Rugby Football League chief executive Ralph Rimmer has warned the Government's £16million loan to the sport will not be a "gravy train" for clubs.
The RFL will receive an emergency cash boost to safeguard the immediate future of the sport as it deals with the financial impact of the coronavirus outbreak.
The money will be sent to those clubs most in need and other factors, such as external investment and the use of the furloughing scheme, to be taken into account.
"This is absolutely no gravy train," Rimmer said.
"There are conditions and responsibilities attached to this money. We will use it wisely and we will use it to steer ourselves into a better place. That management and stewardship falls upon our shoulders.
"It won't be equitable, it will be in relation to the intervention required for safe passage. The clubs will have to apply, they understand there will be a good degree of due diligence in any money that flows from us into the club. It won't be a straight line.
"Some clubs have an ability to access other funds. Many of the club have benefited from the interventions that have already been put out front the government. We have been in regular contact with them all to contact exactly what those advantages are."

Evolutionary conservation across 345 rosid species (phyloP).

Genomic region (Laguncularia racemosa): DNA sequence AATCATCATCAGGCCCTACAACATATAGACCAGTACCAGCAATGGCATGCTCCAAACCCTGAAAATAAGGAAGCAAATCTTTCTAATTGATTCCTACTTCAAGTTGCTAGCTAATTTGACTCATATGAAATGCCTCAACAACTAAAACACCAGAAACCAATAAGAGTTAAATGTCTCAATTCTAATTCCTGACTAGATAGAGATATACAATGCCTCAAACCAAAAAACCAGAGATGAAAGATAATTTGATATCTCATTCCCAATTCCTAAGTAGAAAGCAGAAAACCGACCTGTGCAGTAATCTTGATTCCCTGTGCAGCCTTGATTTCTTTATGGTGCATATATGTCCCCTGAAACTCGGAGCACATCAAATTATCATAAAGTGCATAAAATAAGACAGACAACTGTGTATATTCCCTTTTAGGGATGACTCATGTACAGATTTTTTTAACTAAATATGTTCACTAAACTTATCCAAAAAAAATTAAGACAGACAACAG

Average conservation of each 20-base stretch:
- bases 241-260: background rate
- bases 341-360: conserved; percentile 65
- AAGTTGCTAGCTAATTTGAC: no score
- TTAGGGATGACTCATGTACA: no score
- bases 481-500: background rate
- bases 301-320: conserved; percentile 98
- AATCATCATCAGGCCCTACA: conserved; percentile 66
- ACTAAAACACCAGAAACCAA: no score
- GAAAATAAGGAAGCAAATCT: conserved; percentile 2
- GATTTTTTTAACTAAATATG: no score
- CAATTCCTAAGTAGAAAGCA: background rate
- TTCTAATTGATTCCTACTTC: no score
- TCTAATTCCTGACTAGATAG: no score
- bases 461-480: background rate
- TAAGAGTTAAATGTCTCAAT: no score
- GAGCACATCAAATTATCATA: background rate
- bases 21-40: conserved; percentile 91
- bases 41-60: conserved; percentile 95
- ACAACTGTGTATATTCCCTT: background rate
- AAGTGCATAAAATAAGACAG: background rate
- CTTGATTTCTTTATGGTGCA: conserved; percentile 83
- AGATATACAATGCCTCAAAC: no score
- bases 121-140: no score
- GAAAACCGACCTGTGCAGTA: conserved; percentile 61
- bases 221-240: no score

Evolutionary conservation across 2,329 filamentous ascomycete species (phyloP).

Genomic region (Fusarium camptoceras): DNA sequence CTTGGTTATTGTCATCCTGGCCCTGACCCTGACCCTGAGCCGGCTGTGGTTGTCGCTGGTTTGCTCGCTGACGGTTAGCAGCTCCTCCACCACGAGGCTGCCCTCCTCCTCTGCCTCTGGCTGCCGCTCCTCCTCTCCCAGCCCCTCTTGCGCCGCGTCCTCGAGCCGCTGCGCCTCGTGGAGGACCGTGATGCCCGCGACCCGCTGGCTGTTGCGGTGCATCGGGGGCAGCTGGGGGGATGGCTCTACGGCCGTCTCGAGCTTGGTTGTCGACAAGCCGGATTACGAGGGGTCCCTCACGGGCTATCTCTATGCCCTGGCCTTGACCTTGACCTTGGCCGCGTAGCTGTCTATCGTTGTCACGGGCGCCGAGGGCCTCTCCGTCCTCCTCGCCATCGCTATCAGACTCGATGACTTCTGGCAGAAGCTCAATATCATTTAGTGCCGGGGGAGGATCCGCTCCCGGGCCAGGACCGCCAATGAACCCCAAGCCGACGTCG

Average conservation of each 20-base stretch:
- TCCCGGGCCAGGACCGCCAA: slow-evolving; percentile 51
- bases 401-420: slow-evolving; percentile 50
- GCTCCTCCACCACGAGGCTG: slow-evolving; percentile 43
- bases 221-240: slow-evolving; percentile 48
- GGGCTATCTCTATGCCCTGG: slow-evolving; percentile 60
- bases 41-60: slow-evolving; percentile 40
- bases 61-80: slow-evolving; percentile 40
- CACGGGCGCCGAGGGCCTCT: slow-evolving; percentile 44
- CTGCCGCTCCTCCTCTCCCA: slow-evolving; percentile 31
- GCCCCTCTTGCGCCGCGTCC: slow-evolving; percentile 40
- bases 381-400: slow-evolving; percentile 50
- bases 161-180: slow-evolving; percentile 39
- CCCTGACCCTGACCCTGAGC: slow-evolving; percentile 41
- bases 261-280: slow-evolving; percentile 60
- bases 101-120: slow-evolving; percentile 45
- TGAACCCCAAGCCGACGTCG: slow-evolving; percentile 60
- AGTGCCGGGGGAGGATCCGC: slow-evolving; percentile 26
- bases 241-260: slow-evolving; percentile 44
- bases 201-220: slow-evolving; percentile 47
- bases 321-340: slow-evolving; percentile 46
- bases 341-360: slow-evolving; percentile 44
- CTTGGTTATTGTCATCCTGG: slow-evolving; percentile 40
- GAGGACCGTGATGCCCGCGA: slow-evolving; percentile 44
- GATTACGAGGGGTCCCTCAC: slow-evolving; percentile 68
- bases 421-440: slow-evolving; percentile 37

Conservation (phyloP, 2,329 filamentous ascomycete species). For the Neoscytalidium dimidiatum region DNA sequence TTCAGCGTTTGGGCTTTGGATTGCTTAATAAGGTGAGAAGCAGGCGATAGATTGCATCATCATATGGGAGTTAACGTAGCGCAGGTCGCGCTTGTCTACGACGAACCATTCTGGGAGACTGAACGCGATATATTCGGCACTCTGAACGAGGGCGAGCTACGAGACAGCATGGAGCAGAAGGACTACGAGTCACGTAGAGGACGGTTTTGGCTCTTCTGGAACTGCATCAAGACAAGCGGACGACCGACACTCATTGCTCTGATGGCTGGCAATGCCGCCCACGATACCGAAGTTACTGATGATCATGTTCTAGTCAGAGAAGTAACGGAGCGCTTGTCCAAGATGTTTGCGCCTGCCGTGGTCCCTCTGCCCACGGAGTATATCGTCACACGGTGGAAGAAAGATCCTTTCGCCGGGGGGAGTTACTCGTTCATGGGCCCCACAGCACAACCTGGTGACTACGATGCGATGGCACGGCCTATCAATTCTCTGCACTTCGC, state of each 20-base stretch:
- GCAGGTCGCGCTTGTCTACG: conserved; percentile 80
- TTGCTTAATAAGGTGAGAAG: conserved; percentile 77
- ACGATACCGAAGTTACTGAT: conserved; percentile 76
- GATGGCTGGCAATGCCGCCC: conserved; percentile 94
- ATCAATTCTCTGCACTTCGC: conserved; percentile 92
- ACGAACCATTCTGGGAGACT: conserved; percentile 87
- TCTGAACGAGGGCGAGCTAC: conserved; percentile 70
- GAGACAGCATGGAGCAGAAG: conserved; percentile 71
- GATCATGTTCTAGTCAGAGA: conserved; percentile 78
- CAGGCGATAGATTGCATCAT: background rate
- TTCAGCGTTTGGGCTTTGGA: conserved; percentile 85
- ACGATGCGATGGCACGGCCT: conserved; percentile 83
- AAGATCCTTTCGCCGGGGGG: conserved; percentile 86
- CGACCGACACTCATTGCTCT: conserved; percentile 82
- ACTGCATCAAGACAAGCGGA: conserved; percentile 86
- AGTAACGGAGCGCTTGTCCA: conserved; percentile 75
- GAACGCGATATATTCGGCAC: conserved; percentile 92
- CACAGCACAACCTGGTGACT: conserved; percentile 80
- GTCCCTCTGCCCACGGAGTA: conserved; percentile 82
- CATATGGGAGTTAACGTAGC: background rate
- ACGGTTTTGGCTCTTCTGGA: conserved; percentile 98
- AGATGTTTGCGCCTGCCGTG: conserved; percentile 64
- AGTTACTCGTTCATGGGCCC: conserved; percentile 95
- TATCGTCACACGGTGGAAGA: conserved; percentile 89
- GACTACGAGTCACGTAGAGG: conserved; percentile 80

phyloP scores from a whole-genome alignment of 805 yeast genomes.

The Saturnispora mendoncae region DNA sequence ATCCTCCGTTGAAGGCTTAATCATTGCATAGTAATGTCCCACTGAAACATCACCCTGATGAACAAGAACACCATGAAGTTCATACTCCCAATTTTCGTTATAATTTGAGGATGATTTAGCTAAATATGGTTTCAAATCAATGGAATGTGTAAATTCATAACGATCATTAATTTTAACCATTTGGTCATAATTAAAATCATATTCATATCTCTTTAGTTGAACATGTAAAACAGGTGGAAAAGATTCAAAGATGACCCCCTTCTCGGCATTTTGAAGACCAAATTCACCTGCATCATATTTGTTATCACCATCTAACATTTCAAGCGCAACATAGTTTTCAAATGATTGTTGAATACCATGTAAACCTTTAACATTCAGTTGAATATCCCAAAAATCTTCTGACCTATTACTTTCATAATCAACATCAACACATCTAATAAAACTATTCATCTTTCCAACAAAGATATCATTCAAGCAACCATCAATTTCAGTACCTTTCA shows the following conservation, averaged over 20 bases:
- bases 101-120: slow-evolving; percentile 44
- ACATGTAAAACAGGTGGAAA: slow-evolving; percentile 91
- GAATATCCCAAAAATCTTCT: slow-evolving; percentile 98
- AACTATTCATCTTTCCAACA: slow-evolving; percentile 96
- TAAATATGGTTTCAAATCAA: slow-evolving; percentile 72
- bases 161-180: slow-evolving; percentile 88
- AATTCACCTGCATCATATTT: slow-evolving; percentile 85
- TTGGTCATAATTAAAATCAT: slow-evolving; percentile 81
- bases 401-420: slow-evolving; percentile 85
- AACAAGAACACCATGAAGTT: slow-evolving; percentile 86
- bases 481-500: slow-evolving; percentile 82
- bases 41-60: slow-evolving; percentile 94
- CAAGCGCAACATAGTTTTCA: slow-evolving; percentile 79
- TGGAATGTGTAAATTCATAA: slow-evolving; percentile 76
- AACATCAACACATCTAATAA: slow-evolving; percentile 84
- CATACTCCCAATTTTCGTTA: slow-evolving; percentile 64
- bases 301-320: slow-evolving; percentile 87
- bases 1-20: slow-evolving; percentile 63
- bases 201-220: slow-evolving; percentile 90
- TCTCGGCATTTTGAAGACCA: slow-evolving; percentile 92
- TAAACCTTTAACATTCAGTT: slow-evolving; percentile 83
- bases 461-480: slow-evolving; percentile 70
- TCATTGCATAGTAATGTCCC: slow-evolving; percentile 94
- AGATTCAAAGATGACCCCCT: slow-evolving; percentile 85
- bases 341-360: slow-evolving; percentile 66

The season is currently suspended indefinitely due to the coronavirus pandemic, though the RFL were part of a multi-sport discussion with the Government on how to resume the action.
Rimmer has suggested that when the Super League can resume it would be behind closed doors, with the possibility of playing multiple games at a day at the same venue.
"Clearly we want to get on the field as soon as possible," he said. "It is part of the recovery of the nation's psyche to see sport again and we have a responsibility to to deliver it but I can't deliver something that is out of my hands.
"But we do have models for every eventuality. It's really important that we maintain our blue-ribboned events.
"Sky have been fantastically supportive so far. On the modelling aspects we have discussed with them how we can deliver in innovative ways the content they are looking for and hopefully in a very efficient way.
"Sky have been supportive and at the heart of how we might go forward, as have the BBC, they are both important partners to us.
"It depends on the length of lockdown but it certainly the possibility of playing multiple games at single venues is an option in how we re-emerge in the first instance."